West Virginia Insurance Battle Moves From Courts to Legislature
Last summer, the West Virginia Supreme Court of Appeals issued an opinion in Purdue v. Nationwide Life Insurance Company, a case presenting the issue of whether a life insurer is required to undertake periodic investigations to determine whether any of its policyholders are deceased (and, thus, that a death benefit is payable). While the Court did not rule that insurers had a specific obligation to review the Social Security Death Master File (DMF) or similar databases, it nonetheless held that the dormancy period for a life insurance policy begins at the date of death and placed the burden on insurers to figure out how to ascertain that information. Of course, an insurer could search the DMF, the Court explained, but they could also “contact its insureds directly” (e.g., call them every year), farm the task out to agents, or do whatever else the found “the most economical” so long as they obtained the required information.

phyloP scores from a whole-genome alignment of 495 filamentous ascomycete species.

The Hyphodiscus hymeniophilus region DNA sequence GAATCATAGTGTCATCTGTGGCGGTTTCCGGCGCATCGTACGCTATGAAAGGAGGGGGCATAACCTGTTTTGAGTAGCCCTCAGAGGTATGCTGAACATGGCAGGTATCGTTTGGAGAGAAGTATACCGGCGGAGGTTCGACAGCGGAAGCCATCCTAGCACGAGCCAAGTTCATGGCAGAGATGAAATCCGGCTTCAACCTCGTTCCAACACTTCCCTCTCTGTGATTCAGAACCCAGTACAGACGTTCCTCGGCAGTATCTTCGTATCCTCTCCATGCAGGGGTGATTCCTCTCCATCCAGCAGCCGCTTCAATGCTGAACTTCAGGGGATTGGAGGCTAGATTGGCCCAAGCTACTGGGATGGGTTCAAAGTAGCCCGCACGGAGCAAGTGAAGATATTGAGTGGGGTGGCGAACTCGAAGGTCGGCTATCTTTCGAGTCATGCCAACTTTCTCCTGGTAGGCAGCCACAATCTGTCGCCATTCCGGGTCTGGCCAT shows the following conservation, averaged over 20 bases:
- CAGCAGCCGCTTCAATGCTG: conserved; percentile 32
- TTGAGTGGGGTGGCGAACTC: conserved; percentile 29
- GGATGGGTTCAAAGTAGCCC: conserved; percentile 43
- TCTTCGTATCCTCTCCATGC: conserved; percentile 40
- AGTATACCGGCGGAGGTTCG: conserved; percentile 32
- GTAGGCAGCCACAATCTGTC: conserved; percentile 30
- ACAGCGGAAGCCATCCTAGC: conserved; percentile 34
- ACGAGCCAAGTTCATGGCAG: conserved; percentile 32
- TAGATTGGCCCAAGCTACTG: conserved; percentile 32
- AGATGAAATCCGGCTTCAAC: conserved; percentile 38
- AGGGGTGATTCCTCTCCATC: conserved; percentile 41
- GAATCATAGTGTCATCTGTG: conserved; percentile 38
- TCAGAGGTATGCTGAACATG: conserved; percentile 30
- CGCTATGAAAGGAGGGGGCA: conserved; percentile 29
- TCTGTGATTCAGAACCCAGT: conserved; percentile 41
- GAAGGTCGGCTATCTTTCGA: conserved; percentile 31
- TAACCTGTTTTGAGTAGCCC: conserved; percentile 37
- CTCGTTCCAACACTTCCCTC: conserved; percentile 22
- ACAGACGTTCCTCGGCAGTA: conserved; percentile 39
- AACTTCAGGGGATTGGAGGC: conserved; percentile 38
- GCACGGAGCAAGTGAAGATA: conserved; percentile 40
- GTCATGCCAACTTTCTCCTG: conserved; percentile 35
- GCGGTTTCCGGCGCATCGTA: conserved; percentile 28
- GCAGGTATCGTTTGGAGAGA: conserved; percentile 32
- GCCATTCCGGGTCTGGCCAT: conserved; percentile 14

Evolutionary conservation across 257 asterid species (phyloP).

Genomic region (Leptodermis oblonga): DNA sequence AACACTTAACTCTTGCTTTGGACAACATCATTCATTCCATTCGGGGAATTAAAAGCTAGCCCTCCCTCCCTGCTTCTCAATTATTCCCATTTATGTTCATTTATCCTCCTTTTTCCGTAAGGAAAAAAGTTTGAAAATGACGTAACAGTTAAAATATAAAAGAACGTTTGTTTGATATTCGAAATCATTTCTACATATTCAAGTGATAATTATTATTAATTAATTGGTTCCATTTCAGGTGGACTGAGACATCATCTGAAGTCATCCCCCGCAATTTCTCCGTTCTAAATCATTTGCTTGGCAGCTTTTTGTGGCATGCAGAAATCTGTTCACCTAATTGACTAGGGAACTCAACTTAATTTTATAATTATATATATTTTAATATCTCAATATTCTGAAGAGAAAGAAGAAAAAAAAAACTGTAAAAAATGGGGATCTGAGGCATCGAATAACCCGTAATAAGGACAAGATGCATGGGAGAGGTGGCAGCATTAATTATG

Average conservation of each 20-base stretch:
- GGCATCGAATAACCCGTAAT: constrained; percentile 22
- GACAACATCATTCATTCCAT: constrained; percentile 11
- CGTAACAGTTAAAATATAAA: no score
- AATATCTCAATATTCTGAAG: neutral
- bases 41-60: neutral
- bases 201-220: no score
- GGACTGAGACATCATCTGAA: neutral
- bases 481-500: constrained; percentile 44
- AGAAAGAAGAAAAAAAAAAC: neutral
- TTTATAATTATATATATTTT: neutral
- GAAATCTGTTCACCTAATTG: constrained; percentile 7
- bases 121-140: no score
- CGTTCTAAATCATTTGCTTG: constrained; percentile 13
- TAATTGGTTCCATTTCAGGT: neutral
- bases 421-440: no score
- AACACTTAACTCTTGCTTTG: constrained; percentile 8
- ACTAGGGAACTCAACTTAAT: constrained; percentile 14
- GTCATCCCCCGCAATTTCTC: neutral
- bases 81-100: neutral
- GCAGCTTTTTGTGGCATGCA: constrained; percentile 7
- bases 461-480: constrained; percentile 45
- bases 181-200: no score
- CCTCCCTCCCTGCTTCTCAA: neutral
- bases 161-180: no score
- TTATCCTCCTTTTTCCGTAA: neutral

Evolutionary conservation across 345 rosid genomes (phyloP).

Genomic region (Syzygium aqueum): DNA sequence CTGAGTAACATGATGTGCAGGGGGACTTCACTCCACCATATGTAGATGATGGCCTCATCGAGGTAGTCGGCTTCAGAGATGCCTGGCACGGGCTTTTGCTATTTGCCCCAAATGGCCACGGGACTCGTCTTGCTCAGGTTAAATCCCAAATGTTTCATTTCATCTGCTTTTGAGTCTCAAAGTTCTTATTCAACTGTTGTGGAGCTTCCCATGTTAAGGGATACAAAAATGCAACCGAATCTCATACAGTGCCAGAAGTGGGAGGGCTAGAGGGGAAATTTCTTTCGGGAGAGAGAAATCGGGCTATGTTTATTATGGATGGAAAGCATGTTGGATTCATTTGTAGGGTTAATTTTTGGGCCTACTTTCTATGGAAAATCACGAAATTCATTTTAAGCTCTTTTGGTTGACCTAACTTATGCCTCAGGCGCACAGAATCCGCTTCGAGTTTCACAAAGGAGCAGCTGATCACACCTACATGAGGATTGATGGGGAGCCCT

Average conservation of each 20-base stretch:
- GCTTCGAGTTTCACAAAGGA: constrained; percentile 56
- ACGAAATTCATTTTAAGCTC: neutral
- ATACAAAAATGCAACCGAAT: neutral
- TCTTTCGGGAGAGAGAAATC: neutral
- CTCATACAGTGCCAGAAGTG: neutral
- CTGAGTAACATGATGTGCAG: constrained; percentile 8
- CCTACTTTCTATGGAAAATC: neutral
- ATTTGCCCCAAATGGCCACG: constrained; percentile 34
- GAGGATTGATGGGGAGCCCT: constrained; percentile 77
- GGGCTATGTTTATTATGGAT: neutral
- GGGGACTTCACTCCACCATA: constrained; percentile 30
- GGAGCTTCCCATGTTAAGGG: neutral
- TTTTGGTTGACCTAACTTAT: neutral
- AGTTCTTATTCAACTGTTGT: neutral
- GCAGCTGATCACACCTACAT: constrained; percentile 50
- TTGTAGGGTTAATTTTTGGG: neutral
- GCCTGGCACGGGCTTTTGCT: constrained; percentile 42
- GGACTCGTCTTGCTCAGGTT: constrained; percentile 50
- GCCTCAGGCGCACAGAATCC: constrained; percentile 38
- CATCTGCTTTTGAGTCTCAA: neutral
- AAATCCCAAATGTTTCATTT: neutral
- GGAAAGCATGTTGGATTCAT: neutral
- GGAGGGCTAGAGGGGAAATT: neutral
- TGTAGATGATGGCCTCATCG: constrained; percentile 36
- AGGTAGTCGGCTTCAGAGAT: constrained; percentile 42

While the West Virginia Supreme Court’s ruling seemed to be the end of the matter, some lawmakers are opening up a new front in the state legislature. A few weeks ago, two West Virginia lawmakers introduced House Bill 4473, which would amend the state unclaimed property act to provide that:
in the case of a life or endowment insurance policy or an annuity payable upon proof of death, the obligation to pay does not arise until after a claim is made with the insurer and due proof of death is received by the insurer.
The bill provides that it is being introduce to “clarify an unintended result” of the Supreme Court’s decision in Nationwide. Not everyone agrees, however, that the obligation to contact holders was “unintended” by the Court. According to a story in the Charleston Gazette-Mail, one of those who disagrees with this characterization, and the new legislation, is West Virginia State Treasurer John Purdue, the official who began the case against the insurers in 2012 which led to the Supreme Court’s decision. According to the Gazette-Mail, the Treasurer noted that the Supreme Court’s decision was “bipartisan” and unanimous, and urged the legislature to reject the bill.
The bill is currently pending before the West Virginia House Judiciary Committee.